Numerous studies have attempted to evaluate how global warming might affect ecosystems and huma society. Although the large uncertainties in the projections for change preclude definitive assessment of regional impacts, these have helped to identify some major concerns. Some consequences are potentially beneficial. Direct effects of higher [CO.sub.2] concentrations on plants, for example, promote more rapid grwoth and higher drought tolerance. Warmer temperatures will improve growing seasons in cooler climatic regions, while polar regions would become milder and more accessible to marine transportation. However, both ecosystems and human societies are generally well-adapted to the climate regime within which they are found. Hence, they may have considerable difficulty adjusting to a new and distinctly different environment, particularly if the transitions are rapid. Global warming at rates similar to those projected by climate models is potentially very disruptive and problematic. Perhaps most significant are the implications of sea level rises. With almost 50% of the world's human population close to ocean coastlines, loss of densely populated land to higher tides, and the direct effects of unprecedented storm surges can be catastrophic. This is particularly for low-lying countries such as Bangladesh, Egypt, the Maldives and The Netherlands. Global redistribution of rainfall with decrease drought stress in some areas and turn others into deserts, thus altering the global pattern of food production and distribution. Slow forest response to climate shifts may result in large-scale dieback along the warm margins of current ecosystems. Increased heat stress and disease, degradation of water quality and more frequent severe tropical storms may also have major implications for human health and life. The ability adequately adapt to these changes, with minimum cost, will depend very much on whether the changes can be properly anticipated, and on how fast the changes take place.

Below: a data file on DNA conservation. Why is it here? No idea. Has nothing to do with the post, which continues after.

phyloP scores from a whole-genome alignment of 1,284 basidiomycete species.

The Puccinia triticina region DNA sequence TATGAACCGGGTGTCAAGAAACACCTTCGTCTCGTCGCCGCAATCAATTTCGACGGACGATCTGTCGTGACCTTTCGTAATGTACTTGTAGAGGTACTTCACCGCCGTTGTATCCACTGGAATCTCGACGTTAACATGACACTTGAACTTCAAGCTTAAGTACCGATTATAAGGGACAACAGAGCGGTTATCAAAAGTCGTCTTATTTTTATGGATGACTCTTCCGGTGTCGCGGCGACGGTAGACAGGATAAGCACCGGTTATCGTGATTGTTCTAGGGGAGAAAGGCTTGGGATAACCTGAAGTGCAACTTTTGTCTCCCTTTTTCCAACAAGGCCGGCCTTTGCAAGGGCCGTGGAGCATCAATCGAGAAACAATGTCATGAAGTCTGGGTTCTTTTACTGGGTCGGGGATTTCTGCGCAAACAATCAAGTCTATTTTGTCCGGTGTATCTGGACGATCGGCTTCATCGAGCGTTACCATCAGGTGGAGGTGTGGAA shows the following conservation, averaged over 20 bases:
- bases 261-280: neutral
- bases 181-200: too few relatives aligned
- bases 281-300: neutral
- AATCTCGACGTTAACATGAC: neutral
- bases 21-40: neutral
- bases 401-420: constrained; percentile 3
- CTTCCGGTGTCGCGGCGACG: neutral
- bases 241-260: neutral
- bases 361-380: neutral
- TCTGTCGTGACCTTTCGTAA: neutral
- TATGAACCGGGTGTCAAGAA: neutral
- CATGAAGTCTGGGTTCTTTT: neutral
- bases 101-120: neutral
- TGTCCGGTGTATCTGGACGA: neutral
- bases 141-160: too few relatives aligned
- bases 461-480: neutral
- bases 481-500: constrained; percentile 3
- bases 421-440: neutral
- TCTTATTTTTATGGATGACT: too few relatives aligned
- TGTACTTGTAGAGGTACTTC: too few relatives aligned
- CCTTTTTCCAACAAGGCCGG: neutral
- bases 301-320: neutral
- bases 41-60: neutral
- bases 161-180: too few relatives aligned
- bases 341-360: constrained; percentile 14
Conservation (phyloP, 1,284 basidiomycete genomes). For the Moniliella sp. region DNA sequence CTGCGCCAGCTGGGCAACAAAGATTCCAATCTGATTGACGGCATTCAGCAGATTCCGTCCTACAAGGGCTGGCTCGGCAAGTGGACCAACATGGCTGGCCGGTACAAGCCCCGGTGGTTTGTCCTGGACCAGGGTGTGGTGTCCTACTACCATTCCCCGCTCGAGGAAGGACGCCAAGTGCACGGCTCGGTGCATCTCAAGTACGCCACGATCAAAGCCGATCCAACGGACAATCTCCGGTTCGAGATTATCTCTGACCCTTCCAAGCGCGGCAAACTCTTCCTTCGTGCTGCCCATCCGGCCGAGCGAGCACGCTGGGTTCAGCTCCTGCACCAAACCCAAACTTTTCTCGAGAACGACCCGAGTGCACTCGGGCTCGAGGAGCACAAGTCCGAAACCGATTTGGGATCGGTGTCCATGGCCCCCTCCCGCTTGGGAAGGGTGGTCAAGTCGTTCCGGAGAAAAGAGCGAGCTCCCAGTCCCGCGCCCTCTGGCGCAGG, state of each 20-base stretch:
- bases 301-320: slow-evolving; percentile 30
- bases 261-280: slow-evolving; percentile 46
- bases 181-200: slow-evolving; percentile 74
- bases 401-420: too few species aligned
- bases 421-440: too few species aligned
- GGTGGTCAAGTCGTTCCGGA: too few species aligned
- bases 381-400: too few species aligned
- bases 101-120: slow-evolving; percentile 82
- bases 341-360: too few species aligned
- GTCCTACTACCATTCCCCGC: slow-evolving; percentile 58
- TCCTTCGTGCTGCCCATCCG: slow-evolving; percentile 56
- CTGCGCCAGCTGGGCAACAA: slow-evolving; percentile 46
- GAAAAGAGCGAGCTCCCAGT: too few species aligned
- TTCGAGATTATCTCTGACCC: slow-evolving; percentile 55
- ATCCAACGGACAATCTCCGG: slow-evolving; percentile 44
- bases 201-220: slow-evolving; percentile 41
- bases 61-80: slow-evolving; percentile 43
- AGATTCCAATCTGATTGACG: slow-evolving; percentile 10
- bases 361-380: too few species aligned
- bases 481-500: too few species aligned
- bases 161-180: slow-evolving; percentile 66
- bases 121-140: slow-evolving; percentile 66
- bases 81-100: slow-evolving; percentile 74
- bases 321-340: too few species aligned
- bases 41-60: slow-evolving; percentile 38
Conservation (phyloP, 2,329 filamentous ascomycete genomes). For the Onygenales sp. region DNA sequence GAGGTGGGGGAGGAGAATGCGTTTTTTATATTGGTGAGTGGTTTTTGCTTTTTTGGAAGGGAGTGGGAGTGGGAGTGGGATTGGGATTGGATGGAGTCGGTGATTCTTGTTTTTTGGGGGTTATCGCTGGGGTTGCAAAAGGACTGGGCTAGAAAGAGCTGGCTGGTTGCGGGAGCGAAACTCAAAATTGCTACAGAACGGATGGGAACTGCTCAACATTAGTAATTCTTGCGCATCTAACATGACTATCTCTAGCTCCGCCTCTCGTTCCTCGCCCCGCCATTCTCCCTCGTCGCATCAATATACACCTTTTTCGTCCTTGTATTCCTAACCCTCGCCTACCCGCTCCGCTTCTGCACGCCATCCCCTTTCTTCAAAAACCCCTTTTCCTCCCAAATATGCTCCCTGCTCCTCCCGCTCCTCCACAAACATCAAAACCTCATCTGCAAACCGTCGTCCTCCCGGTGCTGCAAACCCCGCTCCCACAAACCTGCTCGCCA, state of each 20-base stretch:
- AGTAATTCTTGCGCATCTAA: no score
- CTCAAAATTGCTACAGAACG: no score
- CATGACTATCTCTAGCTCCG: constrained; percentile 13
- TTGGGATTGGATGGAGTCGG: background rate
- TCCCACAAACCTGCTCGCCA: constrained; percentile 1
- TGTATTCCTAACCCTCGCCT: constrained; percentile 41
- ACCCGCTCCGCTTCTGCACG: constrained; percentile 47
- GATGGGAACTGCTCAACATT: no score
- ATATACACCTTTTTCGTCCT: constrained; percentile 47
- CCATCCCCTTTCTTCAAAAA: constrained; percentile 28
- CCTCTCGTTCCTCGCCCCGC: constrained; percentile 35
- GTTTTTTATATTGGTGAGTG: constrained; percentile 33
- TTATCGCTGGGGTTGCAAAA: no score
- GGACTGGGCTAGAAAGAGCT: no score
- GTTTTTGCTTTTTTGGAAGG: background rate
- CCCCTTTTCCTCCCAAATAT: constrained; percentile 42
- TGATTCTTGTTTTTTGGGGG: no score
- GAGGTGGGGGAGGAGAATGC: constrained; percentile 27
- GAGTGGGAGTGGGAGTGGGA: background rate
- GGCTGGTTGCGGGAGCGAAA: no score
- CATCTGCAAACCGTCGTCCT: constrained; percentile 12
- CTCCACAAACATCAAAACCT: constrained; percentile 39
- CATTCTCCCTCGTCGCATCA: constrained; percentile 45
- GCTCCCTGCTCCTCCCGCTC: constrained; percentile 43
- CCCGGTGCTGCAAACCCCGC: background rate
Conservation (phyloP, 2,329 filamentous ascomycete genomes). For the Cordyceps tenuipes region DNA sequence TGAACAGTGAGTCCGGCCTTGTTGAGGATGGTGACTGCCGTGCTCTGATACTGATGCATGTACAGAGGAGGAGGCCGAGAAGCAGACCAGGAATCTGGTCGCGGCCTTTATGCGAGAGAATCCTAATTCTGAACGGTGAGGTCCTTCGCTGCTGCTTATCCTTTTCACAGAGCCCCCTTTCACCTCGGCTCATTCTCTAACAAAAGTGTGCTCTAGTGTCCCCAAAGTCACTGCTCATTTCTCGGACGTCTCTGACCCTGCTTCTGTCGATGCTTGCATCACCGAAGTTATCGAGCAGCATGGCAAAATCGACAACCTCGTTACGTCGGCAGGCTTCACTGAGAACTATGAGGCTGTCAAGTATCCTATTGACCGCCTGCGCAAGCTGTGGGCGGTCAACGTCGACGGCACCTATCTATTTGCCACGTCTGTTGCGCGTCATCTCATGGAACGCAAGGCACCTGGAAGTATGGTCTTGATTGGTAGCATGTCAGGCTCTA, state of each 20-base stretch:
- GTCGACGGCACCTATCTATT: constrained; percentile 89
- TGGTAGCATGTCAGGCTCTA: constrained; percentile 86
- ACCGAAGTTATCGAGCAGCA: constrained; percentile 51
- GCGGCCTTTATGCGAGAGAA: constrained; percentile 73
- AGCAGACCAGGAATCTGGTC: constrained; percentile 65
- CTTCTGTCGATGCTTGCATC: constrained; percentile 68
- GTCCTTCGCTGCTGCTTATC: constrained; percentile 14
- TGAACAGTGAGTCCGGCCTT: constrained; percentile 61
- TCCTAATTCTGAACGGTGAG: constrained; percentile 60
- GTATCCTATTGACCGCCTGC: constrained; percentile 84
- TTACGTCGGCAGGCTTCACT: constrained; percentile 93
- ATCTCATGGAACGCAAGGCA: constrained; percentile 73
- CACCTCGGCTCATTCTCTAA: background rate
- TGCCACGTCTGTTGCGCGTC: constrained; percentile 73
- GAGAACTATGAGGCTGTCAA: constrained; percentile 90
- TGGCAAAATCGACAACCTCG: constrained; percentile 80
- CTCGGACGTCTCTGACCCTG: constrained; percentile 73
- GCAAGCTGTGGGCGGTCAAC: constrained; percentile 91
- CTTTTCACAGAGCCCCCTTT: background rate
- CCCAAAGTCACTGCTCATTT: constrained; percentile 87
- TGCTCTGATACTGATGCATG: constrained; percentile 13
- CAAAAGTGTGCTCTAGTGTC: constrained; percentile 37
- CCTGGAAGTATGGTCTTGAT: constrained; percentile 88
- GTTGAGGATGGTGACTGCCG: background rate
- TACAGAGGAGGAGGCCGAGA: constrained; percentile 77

Responsibility to the Challenge

In recent international meetings convened to discuss possible policy response to the risk of global warming, policy-makers have repeatedly agreed that the precautionary principle should appy. That is, "where there are threats of serious or irreversible damage, lack of full scientific certainty should not be used as a reason for postponing cost-effective measures to prevent such environmental degradation" (Ministerial Declaration, Second World Climate Conference). At the same time, it is recognized that uncertainties are major obstacles to developing action strategies that go beyond 'cost-effective' measures. Hence, there is general consensus that strategies for controlling global warming should be cautious and phased, beginning with actions that appear achievable at minimal net costs but recognizing that more costly measures may be required once international agreement on pursuing such measures is reached, and/or improved scientific understanding justifies them. Negotiations to develop coordinated international response strategies have already begun. Late in 1990, the UN General Assembly agreed to establish an Intergovernmental Negotiating Committee (INC) to develop an international framework convention on global warming. That convention is expected to be ready for possible signature by countries at the UN Conference on Environment and Development, scheduled to be held in Brazil in 1992.
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Author:Hengeveld, H.G.
Publication:Canadian Chemical News
Date:Aug 1, 1991